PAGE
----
Tim Boyle/Getty Images
Pizza for sale at a Chicago public school. Under a House spending bill, this would still count as a vegetable serving — without extra sauce.
Tim Boyle/Getty Images
When it comes to the politics of school lunch programs, the easy part is agreeing that kids should be eating more fruits and vegetables.
The hard part? Determining what counts as a vegetable. Take, for instance, the tomato sauce on pizza. As part of new nutrition standards proposed by the U.S. Department of Agriculture, schools would need to use about one-half cup of tomato paste on pizza in order for the sauce to count as a vegetable serving.
"A slice of pizza would literally be swimming in tomato paste," says Corey Henry of the American Frozen Food Institute. The group has lobbied Congress to change the provision. "No kid at school is going to eat a piece of pizza that's just drenched in tomato paste," he adds.
And lawmakers seem to agree. The House of Representatives' agriculture appropriations bill is out today, and it looks as if the bill will prevent the new rule on tomato paste from taking effect. It's a big score for the industry.
But advocates of stricter nutrition regulations say kids are the losers if the Pizza-As-A-Vegetable rule stays.
"It's a shame that Congress seems more interested in protecting industry than in protecting children's health," wrote Margo Wootan of the Center for Science in the Public Interest in a statement today.
"This [nutrition regulation proposed by Congress] may go down as the biggest nutritional blunder since Reagan tried to declare ketchup as a vegetable," Wootan tells The Salt. "It's ridiculous to call pizza a vegetable."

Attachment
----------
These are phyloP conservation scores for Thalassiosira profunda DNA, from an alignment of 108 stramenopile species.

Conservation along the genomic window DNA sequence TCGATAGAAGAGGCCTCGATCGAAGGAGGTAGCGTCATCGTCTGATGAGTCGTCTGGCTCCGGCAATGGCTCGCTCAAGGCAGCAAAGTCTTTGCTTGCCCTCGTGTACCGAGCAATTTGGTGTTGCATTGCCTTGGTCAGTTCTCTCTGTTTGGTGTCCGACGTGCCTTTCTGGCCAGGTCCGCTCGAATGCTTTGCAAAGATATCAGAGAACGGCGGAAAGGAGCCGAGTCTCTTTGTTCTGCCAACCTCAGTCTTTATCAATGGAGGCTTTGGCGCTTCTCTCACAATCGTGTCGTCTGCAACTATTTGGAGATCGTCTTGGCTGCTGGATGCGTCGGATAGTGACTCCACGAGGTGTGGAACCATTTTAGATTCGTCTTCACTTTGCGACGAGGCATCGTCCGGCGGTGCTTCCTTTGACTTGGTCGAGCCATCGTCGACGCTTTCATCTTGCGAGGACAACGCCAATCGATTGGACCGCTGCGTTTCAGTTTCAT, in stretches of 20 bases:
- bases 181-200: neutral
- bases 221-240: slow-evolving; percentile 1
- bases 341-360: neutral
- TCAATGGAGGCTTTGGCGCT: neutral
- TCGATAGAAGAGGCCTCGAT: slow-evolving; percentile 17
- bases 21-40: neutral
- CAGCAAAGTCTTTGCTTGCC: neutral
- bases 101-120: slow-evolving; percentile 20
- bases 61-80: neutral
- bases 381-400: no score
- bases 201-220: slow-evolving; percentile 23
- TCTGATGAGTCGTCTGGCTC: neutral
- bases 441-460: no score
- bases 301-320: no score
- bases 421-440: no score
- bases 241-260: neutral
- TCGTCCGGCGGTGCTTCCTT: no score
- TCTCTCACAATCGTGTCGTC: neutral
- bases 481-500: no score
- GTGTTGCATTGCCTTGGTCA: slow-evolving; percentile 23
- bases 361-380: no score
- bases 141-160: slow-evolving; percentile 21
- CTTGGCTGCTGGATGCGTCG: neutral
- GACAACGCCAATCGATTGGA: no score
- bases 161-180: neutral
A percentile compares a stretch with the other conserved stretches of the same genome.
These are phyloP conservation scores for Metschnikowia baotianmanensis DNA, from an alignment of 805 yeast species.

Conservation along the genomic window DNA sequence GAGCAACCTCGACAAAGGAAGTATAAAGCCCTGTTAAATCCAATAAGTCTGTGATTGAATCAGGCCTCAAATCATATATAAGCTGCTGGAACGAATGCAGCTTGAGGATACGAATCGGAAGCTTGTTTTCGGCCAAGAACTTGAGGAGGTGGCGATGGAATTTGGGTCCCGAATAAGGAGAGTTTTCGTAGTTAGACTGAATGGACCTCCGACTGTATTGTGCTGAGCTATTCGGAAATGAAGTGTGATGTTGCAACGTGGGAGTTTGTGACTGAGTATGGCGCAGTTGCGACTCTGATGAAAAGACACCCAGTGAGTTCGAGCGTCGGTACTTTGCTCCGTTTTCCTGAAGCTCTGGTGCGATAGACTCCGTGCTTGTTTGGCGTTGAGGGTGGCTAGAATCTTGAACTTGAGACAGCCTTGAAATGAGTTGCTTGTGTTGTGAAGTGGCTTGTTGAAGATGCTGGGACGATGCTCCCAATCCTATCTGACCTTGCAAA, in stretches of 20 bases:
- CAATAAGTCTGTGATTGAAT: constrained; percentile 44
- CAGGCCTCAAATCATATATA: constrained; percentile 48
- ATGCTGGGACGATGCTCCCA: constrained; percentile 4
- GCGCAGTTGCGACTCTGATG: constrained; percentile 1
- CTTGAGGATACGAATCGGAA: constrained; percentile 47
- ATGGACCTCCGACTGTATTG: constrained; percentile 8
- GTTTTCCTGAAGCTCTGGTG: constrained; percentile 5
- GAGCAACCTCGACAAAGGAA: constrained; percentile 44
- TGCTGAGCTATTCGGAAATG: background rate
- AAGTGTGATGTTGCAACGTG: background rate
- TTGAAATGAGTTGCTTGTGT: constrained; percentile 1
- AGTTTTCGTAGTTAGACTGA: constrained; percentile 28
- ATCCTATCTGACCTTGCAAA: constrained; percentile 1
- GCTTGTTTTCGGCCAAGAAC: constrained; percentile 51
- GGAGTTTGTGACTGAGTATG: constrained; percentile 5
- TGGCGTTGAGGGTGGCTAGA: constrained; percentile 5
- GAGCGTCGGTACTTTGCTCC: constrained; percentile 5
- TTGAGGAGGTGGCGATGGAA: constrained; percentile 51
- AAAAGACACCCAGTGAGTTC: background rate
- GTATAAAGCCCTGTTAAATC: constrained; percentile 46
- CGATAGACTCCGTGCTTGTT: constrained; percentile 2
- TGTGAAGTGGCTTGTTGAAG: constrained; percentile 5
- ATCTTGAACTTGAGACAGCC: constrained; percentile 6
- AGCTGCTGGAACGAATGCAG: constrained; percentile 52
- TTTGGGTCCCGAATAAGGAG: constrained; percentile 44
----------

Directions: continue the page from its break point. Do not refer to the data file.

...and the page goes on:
But she argues that pizza should be served with a vegetable. The nutrition standards, she argues, were intended to reinforce the 2010 Dietary Guidelines that say it's important for people to eat whole fruits and vegetables.
The AFFI's Corey Henry argues that even a little tomato paste on a slice of pizza packs in a lot of the nutrients kids need.
"Tomato paste is almost unique in its ability to provide a very significant amount of critical nutrients and vitamins," says Henry. And he argues that any comparison to the 1980s ketchup-as-a-vegetable controversy is just unfair.
"Not to disparage ketchup," says Henry, but "I'm not aware that ketchup has anywhere near the same ability to deliver vitamins."
It's not just the tomato sauce standard that lawmakers are rewriting. A provision meant to limit starchy vegetables, like french fries, also has had the potato lobbyists hard at work.
The House is expected to approve the measures when it votes on the agriculture appropriations bill later this week.